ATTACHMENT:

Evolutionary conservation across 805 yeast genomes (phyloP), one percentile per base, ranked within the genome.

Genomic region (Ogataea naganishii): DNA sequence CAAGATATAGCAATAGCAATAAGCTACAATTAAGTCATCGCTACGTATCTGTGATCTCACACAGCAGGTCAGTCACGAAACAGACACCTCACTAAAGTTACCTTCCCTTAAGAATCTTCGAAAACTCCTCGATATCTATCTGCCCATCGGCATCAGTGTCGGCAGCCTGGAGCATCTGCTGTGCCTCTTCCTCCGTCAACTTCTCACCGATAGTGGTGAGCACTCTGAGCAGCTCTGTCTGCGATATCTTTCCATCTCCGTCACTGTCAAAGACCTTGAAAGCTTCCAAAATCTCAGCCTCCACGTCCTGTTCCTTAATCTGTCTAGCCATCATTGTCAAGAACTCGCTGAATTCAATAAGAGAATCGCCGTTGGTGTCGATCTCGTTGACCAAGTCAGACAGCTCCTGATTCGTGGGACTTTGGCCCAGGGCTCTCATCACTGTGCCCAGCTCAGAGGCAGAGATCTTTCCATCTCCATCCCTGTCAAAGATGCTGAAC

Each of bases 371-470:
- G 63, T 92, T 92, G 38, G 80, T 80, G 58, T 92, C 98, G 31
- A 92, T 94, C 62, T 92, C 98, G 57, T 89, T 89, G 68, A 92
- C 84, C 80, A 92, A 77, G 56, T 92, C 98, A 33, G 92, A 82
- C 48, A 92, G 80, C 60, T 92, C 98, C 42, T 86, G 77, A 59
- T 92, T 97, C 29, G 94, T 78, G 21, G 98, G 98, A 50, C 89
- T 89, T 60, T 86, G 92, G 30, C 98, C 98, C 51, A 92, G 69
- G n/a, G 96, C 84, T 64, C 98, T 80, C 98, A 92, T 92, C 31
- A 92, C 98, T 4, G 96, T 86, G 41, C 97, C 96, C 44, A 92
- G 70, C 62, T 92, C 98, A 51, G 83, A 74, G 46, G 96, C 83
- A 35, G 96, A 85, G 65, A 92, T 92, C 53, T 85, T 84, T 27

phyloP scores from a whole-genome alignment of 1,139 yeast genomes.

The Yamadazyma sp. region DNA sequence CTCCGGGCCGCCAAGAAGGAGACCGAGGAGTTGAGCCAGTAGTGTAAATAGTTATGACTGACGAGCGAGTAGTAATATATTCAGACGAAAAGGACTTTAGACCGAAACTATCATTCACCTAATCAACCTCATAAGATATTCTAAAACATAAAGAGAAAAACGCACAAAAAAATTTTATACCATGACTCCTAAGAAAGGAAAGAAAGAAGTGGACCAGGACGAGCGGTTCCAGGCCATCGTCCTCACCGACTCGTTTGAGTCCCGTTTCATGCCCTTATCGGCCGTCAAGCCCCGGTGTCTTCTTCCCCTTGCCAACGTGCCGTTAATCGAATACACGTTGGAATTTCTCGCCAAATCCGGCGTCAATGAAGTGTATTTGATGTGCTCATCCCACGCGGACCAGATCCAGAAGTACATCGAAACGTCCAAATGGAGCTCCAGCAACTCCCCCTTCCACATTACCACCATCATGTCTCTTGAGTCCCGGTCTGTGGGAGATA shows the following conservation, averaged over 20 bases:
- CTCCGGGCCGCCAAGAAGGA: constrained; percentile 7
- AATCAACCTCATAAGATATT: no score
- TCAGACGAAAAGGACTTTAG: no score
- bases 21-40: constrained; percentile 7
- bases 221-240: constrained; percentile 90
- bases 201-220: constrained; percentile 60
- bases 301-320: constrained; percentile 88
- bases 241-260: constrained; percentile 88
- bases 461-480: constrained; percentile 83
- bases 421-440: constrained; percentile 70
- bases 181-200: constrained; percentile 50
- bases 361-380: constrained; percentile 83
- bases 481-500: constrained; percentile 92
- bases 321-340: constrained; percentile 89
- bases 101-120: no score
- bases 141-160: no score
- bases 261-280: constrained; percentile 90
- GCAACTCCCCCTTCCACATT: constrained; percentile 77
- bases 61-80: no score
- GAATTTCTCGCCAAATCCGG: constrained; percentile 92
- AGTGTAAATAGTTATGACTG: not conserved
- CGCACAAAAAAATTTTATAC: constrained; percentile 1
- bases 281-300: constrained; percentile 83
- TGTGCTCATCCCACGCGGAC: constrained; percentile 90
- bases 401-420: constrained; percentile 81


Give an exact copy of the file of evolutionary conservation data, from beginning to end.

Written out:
Evolutionary conservation across 805 yeast genomes (phyloP), one percentile per base, ranked within the genome.

Genomic region (Ogataea naganishii): DNA sequence CAAGATATAGCAATAGCAATAAGCTACAATTAAGTCATCGCTACGTATCTGTGATCTCACACAGCAGGTCAGTCACGAAACAGACACCTCACTAAAGTTACCTTCCCTTAAGAATCTTCGAAAACTCCTCGATATCTATCTGCCCATCGGCATCAGTGTCGGCAGCCTGGAGCATCTGCTGTGCCTCTTCCTCCGTCAACTTCTCACCGATAGTGGTGAGCACTCTGAGCAGCTCTGTCTGCGATATCTTTCCATCTCCGTCACTGTCAAAGACCTTGAAAGCTTCCAAAATCTCAGCCTCCACGTCCTGTTCCTTAATCTGTCTAGCCATCATTGTCAAGAACTCGCTGAATTCAATAAGAGAATCGCCGTTGGTGTCGATCTCGTTGACCAAGTCAGACAGCTCCTGATTCGTGGGACTTTGGCCCAGGGCTCTCATCACTGTGCCCAGCTCAGAGGCAGAGATCTTTCCATCTCCATCCCTGTCAAAGATGCTGAAC

Each of bases 371-470:
- G 63, T 92, T 92, G 38, G 80, T 80, G 58, T 92, C 98, G 31
- A 92, T 94, C 62, T 92, C 98, G 57, T 89, T 89, G 68, A 92
- C 84, C 80, A 92, A 77, G 56, T 92, C 98, A 33, G 92, A 82
- C 48, A 92, G 80, C 60, T 92, C 98, C 42, T 86, G 77, A 59
- T 92, T 97, C 29, G 94, T 78, G 21, G 98, G 98, A 50, C 89
- T 89, T 60, T 86, G 92, G 30, C 98, C 98, C 51, A 92, G 69
- G n/a, G 96, C 84, T 64, C 98, T 80, C 98, A 92, T 92, C 31
- A 92, C 98, T 4, G 96, T 86, G 41, C 97, C 96, C 44, A 92
- G 70, C 62, T 92, C 98, A 51, G 83, A 74, G 46, G 96, C 83
- A 35, G 96, A 85, G 65, A 92, T 92, C 53, T 85, T 84, T 27

phyloP scores from a whole-genome alignment of 1,139 yeast genomes.

The Yamadazyma sp. region DNA sequence CTCCGGGCCGCCAAGAAGGAGACCGAGGAGTTGAGCCAGTAGTGTAAATAGTTATGACTGACGAGCGAGTAGTAATATATTCAGACGAAAAGGACTTTAGACCGAAACTATCATTCACCTAATCAACCTCATAAGATATTCTAAAACATAAAGAGAAAAACGCACAAAAAAATTTTATACCATGACTCCTAAGAAAGGAAAGAAAGAAGTGGACCAGGACGAGCGGTTCCAGGCCATCGTCCTCACCGACTCGTTTGAGTCCCGTTTCATGCCCTTATCGGCCGTCAAGCCCCGGTGTCTTCTTCCCCTTGCCAACGTGCCGTTAATCGAATACACGTTGGAATTTCTCGCCAAATCCGGCGTCAATGAAGTGTATTTGATGTGCTCATCCCACGCGGACCAGATCCAGAAGTACATCGAAACGTCCAAATGGAGCTCCAGCAACTCCCCCTTCCACATTACCACCATCATGTCTCTTGAGTCCCGGTCTGTGGGAGATA shows the following conservation, averaged over 20 bases:
- CTCCGGGCCGCCAAGAAGGA: constrained; percentile 7
- AATCAACCTCATAAGATATT: no score
- TCAGACGAAAAGGACTTTAG: no score
- bases 21-40: constrained; percentile 7
- bases 221-240: constrained; percentile 90
- bases 201-220: constrained; percentile 60
- bases 301-320: constrained; percentile 88
- bases 241-260: constrained; percentile 88
- bases 461-480: constrained; percentile 83
- bases 421-440: constrained; percentile 70
- bases 181-200: constrained; percentile 50
- bases 361-380: constrained; percentile 83
- bases 481-500: constrained; percentile 92
- bases 321-340: constrained; percentile 89
- bases 101-120: no score
- bases 141-160: no score
- bases 261-280: constrained; percentile 90
- GCAACTCCCCCTTCCACATT: constrained; percentile 77
- bases 61-80: no score
- GAATTTCTCGCCAAATCCGG: constrained; percentile 92
- AGTGTAAATAGTTATGACTG: not conserved
- CGCACAAAAAAATTTTATAC: constrained; percentile 1
- bases 281-300: constrained; percentile 83
- TGTGCTCATCCCACGCGGAC: constrained; percentile 90
- bases 401-420: constrained; percentile 81